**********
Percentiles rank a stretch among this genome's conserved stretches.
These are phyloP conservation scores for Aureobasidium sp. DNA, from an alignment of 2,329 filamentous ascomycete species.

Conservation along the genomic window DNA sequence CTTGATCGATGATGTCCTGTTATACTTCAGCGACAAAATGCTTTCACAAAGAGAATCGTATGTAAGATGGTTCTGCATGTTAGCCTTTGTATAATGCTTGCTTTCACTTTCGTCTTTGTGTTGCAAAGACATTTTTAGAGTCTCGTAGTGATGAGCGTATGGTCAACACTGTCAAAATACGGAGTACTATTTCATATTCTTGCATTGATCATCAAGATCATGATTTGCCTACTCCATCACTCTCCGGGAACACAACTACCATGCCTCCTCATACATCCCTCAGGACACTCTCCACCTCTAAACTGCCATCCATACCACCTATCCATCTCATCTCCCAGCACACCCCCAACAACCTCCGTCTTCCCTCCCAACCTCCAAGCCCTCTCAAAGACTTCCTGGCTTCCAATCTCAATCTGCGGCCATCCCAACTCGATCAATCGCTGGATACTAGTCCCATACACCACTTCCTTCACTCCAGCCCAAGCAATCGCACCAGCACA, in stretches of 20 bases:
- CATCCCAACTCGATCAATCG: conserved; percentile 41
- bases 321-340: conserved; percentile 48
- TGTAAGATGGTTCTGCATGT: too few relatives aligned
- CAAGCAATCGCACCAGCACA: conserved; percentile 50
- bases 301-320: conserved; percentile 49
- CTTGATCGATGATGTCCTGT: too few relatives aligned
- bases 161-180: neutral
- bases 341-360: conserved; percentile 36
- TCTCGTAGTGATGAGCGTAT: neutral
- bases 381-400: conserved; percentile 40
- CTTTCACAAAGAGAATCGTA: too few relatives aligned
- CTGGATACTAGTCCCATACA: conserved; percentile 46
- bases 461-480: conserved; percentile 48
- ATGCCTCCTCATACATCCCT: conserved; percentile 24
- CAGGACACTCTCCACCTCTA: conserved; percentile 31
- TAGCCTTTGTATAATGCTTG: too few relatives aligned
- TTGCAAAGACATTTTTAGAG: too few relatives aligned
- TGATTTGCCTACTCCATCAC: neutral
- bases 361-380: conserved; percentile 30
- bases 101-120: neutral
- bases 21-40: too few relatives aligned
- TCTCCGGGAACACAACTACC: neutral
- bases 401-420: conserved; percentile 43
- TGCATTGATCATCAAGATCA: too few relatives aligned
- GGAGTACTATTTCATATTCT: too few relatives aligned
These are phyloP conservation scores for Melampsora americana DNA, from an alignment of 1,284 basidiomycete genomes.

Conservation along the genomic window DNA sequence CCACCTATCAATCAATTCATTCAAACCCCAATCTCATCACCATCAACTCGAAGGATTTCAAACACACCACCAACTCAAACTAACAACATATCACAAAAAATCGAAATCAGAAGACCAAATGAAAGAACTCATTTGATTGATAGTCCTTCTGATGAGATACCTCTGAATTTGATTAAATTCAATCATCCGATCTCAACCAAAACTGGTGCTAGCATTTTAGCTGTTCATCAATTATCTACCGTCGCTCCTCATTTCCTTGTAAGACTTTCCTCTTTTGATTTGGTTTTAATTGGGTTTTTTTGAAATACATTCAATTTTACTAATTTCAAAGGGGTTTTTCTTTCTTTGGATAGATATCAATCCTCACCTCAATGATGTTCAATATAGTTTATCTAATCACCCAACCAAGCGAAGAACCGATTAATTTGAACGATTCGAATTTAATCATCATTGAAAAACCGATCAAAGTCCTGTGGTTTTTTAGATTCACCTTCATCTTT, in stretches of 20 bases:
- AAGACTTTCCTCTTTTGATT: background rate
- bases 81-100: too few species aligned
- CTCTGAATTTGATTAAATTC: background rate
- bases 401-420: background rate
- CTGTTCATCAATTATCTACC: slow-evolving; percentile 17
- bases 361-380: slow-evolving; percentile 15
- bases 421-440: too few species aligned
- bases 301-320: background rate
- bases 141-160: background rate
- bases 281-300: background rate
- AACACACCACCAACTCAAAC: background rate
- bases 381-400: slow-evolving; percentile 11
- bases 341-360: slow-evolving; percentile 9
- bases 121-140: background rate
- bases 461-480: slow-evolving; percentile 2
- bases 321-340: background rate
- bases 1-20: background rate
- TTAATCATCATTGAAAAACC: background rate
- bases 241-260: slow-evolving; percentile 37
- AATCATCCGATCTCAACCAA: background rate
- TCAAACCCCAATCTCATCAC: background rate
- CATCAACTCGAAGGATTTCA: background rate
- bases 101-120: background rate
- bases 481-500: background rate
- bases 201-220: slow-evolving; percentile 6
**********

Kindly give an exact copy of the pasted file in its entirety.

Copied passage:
Percentiles rank a stretch among this genome's conserved stretches.
These are phyloP conservation scores for Aureobasidium sp. DNA, from an alignment of 2,329 filamentous ascomycete species.

Conservation along the genomic window DNA sequence CTTGATCGATGATGTCCTGTTATACTTCAGCGACAAAATGCTTTCACAAAGAGAATCGTATGTAAGATGGTTCTGCATGTTAGCCTTTGTATAATGCTTGCTTTCACTTTCGTCTTTGTGTTGCAAAGACATTTTTAGAGTCTCGTAGTGATGAGCGTATGGTCAACACTGTCAAAATACGGAGTACTATTTCATATTCTTGCATTGATCATCAAGATCATGATTTGCCTACTCCATCACTCTCCGGGAACACAACTACCATGCCTCCTCATACATCCCTCAGGACACTCTCCACCTCTAAACTGCCATCCATACCACCTATCCATCTCATCTCCCAGCACACCCCCAACAACCTCCGTCTTCCCTCCCAACCTCCAAGCCCTCTCAAAGACTTCCTGGCTTCCAATCTCAATCTGCGGCCATCCCAACTCGATCAATCGCTGGATACTAGTCCCATACACCACTTCCTTCACTCCAGCCCAAGCAATCGCACCAGCACA, in stretches of 20 bases:
- CATCCCAACTCGATCAATCG: conserved; percentile 41
- bases 321-340: conserved; percentile 48
- TGTAAGATGGTTCTGCATGT: too few relatives aligned
- CAAGCAATCGCACCAGCACA: conserved; percentile 50
- bases 301-320: conserved; percentile 49
- CTTGATCGATGATGTCCTGT: too few relatives aligned
- bases 161-180: neutral
- bases 341-360: conserved; percentile 36
- TCTCGTAGTGATGAGCGTAT: neutral
- bases 381-400: conserved; percentile 40
- CTTTCACAAAGAGAATCGTA: too few relatives aligned
- CTGGATACTAGTCCCATACA: conserved; percentile 46
- bases 461-480: conserved; percentile 48
- ATGCCTCCTCATACATCCCT: conserved; percentile 24
- CAGGACACTCTCCACCTCTA: conserved; percentile 31
- TAGCCTTTGTATAATGCTTG: too few relatives aligned
- TTGCAAAGACATTTTTAGAG: too few relatives aligned
- TGATTTGCCTACTCCATCAC: neutral
- bases 361-380: conserved; percentile 30
- bases 101-120: neutral
- bases 21-40: too few relatives aligned
- TCTCCGGGAACACAACTACC: neutral
- bases 401-420: conserved; percentile 43
- TGCATTGATCATCAAGATCA: too few relatives aligned
- GGAGTACTATTTCATATTCT: too few relatives aligned
These are phyloP conservation scores for Melampsora americana DNA, from an alignment of 1,284 basidiomycete genomes.

Conservation along the genomic window DNA sequence CCACCTATCAATCAATTCATTCAAACCCCAATCTCATCACCATCAACTCGAAGGATTTCAAACACACCACCAACTCAAACTAACAACATATCACAAAAAATCGAAATCAGAAGACCAAATGAAAGAACTCATTTGATTGATAGTCCTTCTGATGAGATACCTCTGAATTTGATTAAATTCAATCATCCGATCTCAACCAAAACTGGTGCTAGCATTTTAGCTGTTCATCAATTATCTACCGTCGCTCCTCATTTCCTTGTAAGACTTTCCTCTTTTGATTTGGTTTTAATTGGGTTTTTTTGAAATACATTCAATTTTACTAATTTCAAAGGGGTTTTTCTTTCTTTGGATAGATATCAATCCTCACCTCAATGATGTTCAATATAGTTTATCTAATCACCCAACCAAGCGAAGAACCGATTAATTTGAACGATTCGAATTTAATCATCATTGAAAAACCGATCAAAGTCCTGTGGTTTTTTAGATTCACCTTCATCTTT, in stretches of 20 bases:
- AAGACTTTCCTCTTTTGATT: background rate
- bases 81-100: too few species aligned
- CTCTGAATTTGATTAAATTC: background rate
- bases 401-420: background rate
- CTGTTCATCAATTATCTACC: slow-evolving; percentile 17
- bases 361-380: slow-evolving; percentile 15
- bases 421-440: too few species aligned
- bases 301-320: background rate
- bases 141-160: background rate
- bases 281-300: background rate
- AACACACCACCAACTCAAAC: background rate
- bases 381-400: slow-evolving; percentile 11
- bases 341-360: slow-evolving; percentile 9
- bases 121-140: background rate
- bases 461-480: slow-evolving; percentile 2
- bases 321-340: background rate
- bases 1-20: background rate
- TTAATCATCATTGAAAAACC: background rate
- bases 241-260: slow-evolving; percentile 37
- AATCATCCGATCTCAACCAA: background rate
- TCAAACCCCAATCTCATCAC: background rate
- CATCAACTCGAAGGATTTCA: background rate
- bases 101-120: background rate
- bases 481-500: background rate
- bases 201-220: slow-evolving; percentile 6